In categorically rejecting charges of developing nascent ABM capa bilities through the upgrading and possible conversion of surface to-air missile systems; however, the Soviets nevertheless were non-committal about the types of radar technologies (specif ically phased or non-phased array that could acceptably be deployed at facilities apart from the regular ABM test sites in its conclusions on the subject of possible ABM testing with air defense radars and missiles. Regarding the ABM radar problem (in vol v ing the SA-5 system Section I11 (D) of the report ob'serves that, shortly after the formal notification I missile tests had ceased. The U.S. has continued to 1 9 The State Department report exhibits an unsettling ambiguity the radar activity of concern du r ing Soviet ballistic monitor Soviet activities carefully for any indications that such possible testing activity might be resumed CR S2554 Yet Section V (C dealing with the ABM testing of ai?-defense missiles, states Our close monitoring of activities in t his field has not indicated that ABM tests or any tests against strategic ballistic missiles have been conducted with an air defense missile: specifically, we have not ob served any such tests of the SA-5 air defense System missile, the one occasionally m e ntioned in this con nection in the open press S2556 It seems strange that one component of the system would undergo extensive testing while the other, necessary for its effective functioning was suppasedly not tested at all. Beyond the apparent discrepanc y in the Department's report lies an important fact cor roborated by intelligence sources: Although the Soviet Union I 14 Gray, op. cit p. 30.. 13 eventually ceased the radar activities of concern, more than a dozen tests had been conducted prior to the fo r mal United States notifica tion demanding suspension, a number sufficient to accumulate the imformation desired 2. The Development and Testing of Mobile ABM Radars At first glance, Article V (i) of the ABM Treaty appears sufficiently straightforward as to dispel those uncertainties which might otherwise camplicate the verification process. It states that each Party undertakes not to develop, test or deploy ABM systems or components which are sea-based, air-based, space-based, or mobile land-based D t D, p. 119) The margin of ambiguity relates to the definition of "mobile In order to minimize potential misunderstanding, the United States had declared (January 28, 1972) that ''a prohibition on deploy ment of mobile ABM systems and components would rule out th e deployment of ABM launchers and radars which were not permanent fixed types."l5 The vague Soviet res'ponse (April 13, 1972) affirmed the "general common understanding" which characterized evaluation of the matter.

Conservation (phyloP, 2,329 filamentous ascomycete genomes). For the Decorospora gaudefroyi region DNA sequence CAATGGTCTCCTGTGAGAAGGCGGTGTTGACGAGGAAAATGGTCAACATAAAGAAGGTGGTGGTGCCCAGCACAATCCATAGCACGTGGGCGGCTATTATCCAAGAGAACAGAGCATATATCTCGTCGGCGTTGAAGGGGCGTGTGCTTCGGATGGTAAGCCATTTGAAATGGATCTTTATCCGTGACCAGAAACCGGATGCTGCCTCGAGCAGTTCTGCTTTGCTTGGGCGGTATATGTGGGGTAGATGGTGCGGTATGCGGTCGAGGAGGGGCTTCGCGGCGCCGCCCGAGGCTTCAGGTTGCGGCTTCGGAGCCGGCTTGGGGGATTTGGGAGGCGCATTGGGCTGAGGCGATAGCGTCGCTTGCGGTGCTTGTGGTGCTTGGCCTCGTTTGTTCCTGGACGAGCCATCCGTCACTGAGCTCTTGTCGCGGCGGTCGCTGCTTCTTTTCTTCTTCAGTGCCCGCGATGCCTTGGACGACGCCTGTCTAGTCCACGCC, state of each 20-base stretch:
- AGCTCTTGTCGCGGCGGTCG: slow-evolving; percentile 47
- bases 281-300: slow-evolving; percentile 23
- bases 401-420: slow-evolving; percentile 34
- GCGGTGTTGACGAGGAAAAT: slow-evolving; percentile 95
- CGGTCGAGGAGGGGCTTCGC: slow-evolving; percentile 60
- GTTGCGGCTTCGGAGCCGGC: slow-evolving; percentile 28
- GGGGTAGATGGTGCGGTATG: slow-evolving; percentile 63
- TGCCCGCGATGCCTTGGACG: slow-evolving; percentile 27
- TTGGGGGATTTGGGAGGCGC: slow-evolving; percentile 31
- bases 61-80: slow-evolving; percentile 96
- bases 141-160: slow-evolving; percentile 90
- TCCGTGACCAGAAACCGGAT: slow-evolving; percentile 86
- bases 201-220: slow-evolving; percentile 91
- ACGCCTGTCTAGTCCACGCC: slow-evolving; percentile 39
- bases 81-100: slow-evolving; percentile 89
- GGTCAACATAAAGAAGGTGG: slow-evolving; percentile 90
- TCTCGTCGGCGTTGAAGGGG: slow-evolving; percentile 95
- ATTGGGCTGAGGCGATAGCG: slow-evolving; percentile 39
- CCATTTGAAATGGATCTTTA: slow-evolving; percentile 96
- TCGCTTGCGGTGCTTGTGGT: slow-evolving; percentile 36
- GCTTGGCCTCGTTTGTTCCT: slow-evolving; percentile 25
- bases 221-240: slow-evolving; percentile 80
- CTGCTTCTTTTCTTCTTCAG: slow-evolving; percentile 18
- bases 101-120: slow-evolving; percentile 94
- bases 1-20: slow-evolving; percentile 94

Since 1971, the Soviets have installed a t designated ABM test sites several radars aasociated with an ABM system currently under development. In particular, the radars installed at the Sary Shagan range are reported to possess properties which obscure the necessary distinctions between normally verifiable stationary systems and those with mobile capabilities which could evade detection. Some evidence exists that phased-array radars are employed, with both electronic and mechanical steering of the beam for direction and elevation.